Continental Airlines pilots yesterday refused, for now, to join a machinists' strike that has forced the airline to halt service in 17 of its 108 cities.

Continental said yesterday it will begin permanently replacing striking mechanics who fail to report for work today.

Leaders of the Air Line Pilots Association, representing Continental's 1,600 pilots, voted last night in Los Angeles to remain neutral for the time being and to continue flying.

The pilots decided to continue "to maintain a neutral position while collecting and evaluating pertinent information on the International Association of Machinists labor dispute," ALPA spokesman Guy Casey said last night.

The striking union also grappled with dissention within its own ranks. A spokesman for the IAM said workers who had been employes of Texas International Airlines, which merged with Continental last year, had been resisting the strike.

Former TIA workers form about half the union's membership, and the union was meeting with TIA workers to "find out what the problems are," Continental shop committee chairman Daryl Dixon said.

The Houston-based carrier has about 13,000 employes nationwide. Its routes are concentrated in the West.

Continental spokesman Bruce Hicks said that beginning today, the airline "is going to be permanently replacing all mechanics who do not report for duty."

Supervisors have been filling in for the mechanics.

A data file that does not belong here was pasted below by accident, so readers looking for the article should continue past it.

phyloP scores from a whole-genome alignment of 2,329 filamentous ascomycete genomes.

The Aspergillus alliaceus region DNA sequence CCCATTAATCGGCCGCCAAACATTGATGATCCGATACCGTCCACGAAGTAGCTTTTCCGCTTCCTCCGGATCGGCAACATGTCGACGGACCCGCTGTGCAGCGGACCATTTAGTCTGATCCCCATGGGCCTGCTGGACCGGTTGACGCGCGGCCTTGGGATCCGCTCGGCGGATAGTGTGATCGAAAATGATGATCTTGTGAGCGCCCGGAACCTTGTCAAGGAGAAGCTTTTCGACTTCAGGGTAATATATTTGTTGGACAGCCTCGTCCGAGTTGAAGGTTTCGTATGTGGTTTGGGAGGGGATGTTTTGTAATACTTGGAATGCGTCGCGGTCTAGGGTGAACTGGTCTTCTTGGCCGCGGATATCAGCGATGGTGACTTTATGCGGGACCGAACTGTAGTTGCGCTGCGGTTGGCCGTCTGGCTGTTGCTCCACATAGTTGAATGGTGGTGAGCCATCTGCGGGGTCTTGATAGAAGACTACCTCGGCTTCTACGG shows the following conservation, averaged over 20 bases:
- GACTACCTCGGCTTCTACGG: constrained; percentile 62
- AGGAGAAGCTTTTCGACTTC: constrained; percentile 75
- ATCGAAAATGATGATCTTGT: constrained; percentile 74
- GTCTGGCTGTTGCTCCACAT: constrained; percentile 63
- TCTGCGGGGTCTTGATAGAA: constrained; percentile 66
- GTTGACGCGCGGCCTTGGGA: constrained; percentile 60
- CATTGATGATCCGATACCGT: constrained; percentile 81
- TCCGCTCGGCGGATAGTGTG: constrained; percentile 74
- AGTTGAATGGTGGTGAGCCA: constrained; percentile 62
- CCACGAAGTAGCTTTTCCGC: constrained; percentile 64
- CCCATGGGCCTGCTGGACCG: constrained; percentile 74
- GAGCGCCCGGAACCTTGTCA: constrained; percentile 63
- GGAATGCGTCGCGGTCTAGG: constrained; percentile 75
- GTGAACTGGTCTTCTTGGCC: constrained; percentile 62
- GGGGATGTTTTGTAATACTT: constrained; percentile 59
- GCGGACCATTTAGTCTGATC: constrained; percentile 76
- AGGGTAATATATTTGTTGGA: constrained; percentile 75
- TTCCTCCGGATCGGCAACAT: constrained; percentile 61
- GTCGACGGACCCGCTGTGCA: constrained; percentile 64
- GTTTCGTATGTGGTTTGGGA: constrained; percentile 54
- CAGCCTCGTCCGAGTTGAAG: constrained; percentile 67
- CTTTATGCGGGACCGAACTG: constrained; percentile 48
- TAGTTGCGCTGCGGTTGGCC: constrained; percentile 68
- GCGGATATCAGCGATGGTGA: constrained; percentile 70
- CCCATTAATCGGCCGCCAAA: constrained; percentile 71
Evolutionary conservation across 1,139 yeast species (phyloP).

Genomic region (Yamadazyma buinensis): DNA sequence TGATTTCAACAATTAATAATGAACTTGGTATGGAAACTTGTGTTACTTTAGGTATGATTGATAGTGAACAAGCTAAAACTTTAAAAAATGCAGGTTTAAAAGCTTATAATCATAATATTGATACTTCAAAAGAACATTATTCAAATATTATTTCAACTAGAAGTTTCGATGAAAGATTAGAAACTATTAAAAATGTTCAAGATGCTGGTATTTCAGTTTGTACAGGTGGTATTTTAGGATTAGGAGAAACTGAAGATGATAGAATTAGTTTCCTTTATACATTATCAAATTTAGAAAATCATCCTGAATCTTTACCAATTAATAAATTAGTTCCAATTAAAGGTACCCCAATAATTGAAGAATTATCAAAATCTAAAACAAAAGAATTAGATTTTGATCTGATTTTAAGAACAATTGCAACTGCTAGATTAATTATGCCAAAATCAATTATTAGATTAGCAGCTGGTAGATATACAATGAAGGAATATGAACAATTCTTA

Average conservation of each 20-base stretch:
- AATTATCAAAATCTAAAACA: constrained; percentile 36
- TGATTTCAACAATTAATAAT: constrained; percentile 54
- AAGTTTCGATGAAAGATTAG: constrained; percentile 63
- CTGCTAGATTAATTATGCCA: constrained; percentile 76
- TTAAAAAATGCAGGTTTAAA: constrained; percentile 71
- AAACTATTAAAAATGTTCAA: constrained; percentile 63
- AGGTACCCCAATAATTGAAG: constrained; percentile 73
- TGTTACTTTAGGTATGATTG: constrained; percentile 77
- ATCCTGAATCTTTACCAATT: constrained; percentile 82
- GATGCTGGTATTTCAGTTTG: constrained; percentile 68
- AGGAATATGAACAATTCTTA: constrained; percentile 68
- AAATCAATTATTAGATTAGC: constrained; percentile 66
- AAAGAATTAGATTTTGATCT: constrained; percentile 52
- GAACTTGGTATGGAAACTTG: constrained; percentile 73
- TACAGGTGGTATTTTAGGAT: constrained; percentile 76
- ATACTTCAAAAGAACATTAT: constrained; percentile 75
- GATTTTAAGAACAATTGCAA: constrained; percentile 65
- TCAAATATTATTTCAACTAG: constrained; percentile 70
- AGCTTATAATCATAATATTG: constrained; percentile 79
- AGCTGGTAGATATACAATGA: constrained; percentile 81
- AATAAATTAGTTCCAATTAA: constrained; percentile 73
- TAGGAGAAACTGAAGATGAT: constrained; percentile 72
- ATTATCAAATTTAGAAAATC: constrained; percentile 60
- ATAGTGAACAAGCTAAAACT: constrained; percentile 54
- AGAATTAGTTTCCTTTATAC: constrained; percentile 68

Hicks refused to give a number, but added, "We have had a significant number of mechanics crossing picket lines and coming to work."

The company has from 1,300 to 1,400 employes classified as mechanics, Hicks said, adding that other jobs held by striking members of the International Association of Machinists and Aerospace Workers had been contracted out.

The 2,000 striking employes went on strike at 12:01 a.m. EDT Saturday.

On 85 percent of Continental's routes, it was "business as usual," the company said.

A major issue in negotiations was proposed changes in work rules that would wipe out between 450 and 500 jobs held by union members, King McCulloch, assistant airline coordinator for the union, said.

No further talks have been scheduled.

Continental said flights were continuing to serve 91 of the 108 cities served by the airline. Among the employes on strike are mechanics, kitchen workers and cabin cleaners.

"Operations at the ticket counters are very, very smooth and passenger loads are what we had anticipated them to be," Hicks said.

In Newark, N.J., airline spokesman Bill Diehl said: "All of our flights are operating on schedule. We're very pleased with the way things are going . . . no delays and most of the flights fairly full."

In a recent vote, 93 percent of the union's Continental employes rejected an offer that the company said would provide an annual base salary of $35,000 for the average licensed mechanic.

The package also included an additional $10,000 in benefits over the life of the contract, which would expire Dec. 31, 1984.

Hicks said Continental offered a 20 percent pay increase retroactive to June 1, but that the union was seeking a 36 percent raise through the life of the agreement. The mechanics are paid an average of $13.45 an hour.